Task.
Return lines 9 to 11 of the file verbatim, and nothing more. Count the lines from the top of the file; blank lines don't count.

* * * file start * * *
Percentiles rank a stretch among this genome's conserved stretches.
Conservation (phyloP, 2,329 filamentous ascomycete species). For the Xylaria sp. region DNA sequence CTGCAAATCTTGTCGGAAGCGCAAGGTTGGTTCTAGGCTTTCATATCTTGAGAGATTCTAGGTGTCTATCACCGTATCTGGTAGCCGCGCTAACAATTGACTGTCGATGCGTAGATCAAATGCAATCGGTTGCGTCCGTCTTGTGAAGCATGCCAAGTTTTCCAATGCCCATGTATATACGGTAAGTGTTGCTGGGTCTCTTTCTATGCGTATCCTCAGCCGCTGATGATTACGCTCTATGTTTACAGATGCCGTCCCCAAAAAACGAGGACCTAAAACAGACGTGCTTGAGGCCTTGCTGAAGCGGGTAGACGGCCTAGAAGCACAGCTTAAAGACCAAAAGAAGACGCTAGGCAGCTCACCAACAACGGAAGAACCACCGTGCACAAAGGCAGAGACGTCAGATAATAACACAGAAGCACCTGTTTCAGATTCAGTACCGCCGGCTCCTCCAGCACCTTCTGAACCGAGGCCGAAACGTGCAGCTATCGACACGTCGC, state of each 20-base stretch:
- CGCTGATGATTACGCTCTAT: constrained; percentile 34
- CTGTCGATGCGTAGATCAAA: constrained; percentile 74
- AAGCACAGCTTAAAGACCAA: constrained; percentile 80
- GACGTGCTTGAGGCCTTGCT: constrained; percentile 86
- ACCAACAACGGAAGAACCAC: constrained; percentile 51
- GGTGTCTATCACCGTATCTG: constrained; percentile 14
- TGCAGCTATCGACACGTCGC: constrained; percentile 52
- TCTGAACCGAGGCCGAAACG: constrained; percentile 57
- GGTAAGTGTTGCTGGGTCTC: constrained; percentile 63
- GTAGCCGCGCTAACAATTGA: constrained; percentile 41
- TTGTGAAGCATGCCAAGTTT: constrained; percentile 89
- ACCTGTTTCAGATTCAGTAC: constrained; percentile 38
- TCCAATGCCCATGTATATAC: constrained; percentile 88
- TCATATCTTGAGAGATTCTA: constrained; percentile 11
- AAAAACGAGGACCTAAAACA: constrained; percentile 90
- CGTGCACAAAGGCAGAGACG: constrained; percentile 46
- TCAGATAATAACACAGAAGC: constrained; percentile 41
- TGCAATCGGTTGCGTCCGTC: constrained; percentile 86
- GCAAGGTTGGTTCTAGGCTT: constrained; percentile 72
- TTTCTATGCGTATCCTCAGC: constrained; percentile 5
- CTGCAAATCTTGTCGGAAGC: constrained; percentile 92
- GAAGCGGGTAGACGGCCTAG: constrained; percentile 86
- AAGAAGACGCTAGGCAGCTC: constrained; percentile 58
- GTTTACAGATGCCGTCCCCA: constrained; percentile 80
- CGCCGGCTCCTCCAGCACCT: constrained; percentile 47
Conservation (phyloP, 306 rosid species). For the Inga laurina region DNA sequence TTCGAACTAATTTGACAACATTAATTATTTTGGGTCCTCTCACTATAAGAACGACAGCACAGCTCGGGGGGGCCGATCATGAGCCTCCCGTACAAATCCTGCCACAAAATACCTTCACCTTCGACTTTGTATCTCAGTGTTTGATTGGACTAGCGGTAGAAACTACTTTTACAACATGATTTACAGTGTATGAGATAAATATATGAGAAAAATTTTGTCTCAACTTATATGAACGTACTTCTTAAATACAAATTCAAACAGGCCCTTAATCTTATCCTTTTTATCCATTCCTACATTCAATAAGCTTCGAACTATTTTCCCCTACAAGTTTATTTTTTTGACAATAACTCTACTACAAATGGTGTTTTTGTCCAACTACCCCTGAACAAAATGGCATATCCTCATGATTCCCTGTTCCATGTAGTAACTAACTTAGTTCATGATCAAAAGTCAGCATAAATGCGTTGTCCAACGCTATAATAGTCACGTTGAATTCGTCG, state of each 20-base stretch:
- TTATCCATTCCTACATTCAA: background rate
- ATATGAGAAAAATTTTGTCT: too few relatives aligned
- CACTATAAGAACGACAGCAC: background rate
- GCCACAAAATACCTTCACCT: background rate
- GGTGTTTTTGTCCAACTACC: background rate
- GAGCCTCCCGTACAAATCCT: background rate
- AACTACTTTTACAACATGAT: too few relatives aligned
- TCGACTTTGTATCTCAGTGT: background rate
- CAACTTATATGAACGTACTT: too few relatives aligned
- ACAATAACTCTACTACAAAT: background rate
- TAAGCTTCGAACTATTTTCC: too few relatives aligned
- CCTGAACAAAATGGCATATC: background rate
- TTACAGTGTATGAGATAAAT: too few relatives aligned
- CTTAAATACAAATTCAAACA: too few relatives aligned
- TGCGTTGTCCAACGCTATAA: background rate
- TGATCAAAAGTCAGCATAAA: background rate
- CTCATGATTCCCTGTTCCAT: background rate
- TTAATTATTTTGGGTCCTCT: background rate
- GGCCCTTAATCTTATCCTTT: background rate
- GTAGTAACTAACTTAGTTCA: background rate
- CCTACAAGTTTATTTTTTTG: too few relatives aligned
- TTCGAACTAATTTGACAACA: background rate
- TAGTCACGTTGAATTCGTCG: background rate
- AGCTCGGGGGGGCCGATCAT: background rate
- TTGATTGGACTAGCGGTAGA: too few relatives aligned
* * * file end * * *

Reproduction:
- TGCAGCTATCGACACGTCGC: constrained; percentile 52
- TCTGAACCGAGGCCGAAACG: constrained; percentile 57
- GGTAAGTGTTGCTGGGTCTC: constrained; percentile 63